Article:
We often receive e-mails and comments which essentially make the same point: Who cares about pardons? There are so many other important things about which to be concerned. Why should anyone bother so much about the circumstances of criminals? 

Presidential election campaigns must be very odd things for persons of this mindset to behold. Consider the last go-round, in 2008:

Hillary Clinton was asked about her husband's questionable pardons when it was observed that several recipients were making donations to her campaign. When she badgered Barack Obama about his relationship with Bill Ayers, in a Nationally televised debate, Obama bluntly reminded Mrs. Clinton that her husband pardoned several of Ayers' associates in the Weather Underground. Obama was asked whether or not he would consider a pardon for Tony Rezko. Rudolph Giuliani was asked if he would pardon Bernard Kerik. Vice presidential candidate Sarah Palin was asked if she would pardon Senator Ted Stevens. Vice presidential candidate Joe Biden said he was not to keen on the idea of a pardon for Jonathan Pollard. Every Republican candidate was asked, during the debates, how they felt about a potential pardon for Scooter Libby. And every Democratic candidate had something to say about the eventual commutation of sentence he received from George W. Bush. Mitt Romney downright bragged about the fact that he never granted pardons. Mike Huckabee was roundly criticized for granting too many.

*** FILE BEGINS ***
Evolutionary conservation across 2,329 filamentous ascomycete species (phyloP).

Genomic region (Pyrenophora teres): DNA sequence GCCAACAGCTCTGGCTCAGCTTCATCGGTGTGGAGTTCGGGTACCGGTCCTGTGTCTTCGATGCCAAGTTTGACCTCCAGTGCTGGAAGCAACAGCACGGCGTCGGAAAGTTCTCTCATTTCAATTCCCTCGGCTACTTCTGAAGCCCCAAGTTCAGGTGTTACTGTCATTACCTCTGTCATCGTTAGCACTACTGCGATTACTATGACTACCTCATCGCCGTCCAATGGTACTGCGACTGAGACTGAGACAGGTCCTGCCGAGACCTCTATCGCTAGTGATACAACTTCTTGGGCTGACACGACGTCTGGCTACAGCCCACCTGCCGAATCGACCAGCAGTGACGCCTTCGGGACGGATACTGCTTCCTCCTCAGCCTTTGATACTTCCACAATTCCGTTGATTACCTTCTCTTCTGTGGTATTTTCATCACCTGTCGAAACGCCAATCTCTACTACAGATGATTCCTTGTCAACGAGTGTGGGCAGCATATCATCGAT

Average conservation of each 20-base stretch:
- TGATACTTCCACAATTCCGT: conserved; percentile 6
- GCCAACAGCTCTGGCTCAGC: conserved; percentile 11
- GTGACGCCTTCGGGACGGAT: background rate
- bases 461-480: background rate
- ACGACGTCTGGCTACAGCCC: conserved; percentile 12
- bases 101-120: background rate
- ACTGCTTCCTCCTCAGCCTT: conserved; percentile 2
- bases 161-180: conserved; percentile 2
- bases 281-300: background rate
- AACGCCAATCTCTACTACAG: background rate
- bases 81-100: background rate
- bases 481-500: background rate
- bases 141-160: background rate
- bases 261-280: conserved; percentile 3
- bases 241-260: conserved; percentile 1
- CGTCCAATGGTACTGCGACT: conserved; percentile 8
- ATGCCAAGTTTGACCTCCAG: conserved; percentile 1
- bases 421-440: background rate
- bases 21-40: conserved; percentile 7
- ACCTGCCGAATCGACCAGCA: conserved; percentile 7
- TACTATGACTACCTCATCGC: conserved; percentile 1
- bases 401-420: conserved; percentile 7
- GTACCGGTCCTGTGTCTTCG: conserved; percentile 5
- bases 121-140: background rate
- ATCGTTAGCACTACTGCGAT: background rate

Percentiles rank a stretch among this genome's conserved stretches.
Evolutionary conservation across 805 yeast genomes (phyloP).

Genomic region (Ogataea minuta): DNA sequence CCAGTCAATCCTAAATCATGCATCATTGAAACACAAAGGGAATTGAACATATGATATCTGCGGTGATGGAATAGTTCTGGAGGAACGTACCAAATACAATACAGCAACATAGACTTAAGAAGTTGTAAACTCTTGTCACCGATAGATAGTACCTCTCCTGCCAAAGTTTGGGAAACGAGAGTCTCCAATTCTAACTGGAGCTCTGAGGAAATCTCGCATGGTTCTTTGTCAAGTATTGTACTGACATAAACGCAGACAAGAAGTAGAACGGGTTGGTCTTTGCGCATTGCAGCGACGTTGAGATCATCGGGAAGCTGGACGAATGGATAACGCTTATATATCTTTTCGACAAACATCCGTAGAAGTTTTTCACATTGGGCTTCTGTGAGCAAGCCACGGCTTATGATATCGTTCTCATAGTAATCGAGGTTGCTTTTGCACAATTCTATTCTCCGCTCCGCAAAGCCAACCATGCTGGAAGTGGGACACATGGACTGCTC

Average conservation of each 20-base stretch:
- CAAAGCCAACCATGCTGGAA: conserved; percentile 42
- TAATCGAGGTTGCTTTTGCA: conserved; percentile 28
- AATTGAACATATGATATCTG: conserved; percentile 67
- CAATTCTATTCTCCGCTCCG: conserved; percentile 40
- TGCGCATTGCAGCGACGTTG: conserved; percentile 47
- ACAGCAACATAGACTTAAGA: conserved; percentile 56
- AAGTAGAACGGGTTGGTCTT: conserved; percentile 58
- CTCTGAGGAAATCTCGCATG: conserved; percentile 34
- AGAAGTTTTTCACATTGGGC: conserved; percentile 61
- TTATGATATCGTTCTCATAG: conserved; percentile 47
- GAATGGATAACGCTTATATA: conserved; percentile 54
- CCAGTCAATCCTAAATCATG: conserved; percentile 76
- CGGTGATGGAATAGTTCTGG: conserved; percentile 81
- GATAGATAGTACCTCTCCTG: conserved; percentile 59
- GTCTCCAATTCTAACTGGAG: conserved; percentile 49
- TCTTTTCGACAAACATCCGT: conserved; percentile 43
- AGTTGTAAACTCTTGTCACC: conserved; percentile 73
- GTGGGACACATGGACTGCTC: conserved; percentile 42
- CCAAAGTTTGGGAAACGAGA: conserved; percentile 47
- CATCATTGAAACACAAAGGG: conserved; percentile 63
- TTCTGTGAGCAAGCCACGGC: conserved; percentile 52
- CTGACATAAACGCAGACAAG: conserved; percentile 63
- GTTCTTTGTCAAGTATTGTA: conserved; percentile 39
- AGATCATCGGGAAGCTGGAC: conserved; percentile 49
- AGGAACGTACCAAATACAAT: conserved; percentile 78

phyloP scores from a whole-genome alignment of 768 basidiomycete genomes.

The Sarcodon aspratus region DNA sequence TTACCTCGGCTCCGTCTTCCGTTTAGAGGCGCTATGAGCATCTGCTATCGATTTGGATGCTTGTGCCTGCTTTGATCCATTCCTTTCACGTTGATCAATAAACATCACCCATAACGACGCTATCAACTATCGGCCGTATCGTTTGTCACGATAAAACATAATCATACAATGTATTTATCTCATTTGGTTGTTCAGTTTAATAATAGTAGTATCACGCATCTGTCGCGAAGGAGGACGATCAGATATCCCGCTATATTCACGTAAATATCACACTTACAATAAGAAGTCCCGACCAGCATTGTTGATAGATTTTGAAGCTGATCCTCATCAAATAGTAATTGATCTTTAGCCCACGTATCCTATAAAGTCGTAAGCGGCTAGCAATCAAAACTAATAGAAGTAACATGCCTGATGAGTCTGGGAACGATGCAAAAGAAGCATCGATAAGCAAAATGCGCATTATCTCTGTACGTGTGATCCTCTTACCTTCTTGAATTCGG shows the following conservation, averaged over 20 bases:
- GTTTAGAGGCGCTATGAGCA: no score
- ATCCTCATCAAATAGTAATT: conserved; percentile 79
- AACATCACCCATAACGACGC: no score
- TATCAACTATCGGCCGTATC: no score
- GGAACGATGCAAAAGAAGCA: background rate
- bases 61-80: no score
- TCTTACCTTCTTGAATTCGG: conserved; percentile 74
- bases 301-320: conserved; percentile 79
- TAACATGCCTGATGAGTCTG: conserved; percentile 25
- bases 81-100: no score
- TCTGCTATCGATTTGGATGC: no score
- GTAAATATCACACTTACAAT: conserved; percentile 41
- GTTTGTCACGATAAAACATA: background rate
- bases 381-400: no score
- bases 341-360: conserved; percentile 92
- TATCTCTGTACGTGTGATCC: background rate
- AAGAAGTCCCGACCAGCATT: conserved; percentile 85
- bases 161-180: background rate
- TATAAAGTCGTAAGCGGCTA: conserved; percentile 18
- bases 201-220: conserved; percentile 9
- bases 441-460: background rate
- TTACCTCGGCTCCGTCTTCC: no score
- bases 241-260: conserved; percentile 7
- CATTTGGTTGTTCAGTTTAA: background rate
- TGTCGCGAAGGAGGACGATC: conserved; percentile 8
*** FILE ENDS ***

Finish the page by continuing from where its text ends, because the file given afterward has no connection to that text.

Thursday, April 14, 2011

Presidents, Pardons and Athletes

In honor of Barry Bonds, a repost from July of 2008:

I recently chatted with an enthusiastic and well-informed reporter about professional athletes and the pardon power. The interview was, of course, prompted by speculation regarding baseball's Roger Clemens (who has not been convicted of anything) and former track and field star Marion Jones (who received a 6-month sentence for lying to federal investigators). There is also a long-standing call for the pardon of deceased boxer Jack Johnson (who was charged with violating the Mann Act). The discussion gave me a chance to reflect on my memories of athletes and the pardon power. Having personally gone through the clemency warrants of thousands of individuals from 1789 to 2001, word by word, those memories were actually more distinct than I might have guessed.

Athletic prowess seemed to first show up in warrants in the 1800s. My memory is that they involved private foot-races, where individuals placed bets, or illegal fights of some sort. In some instances such events were actually rigged, so fraud was piled on top of gambling in prosecutions. My memory is also that these offenses were generally committed in the District of the Columbia, where the president exercises the pardon power much like a state governor.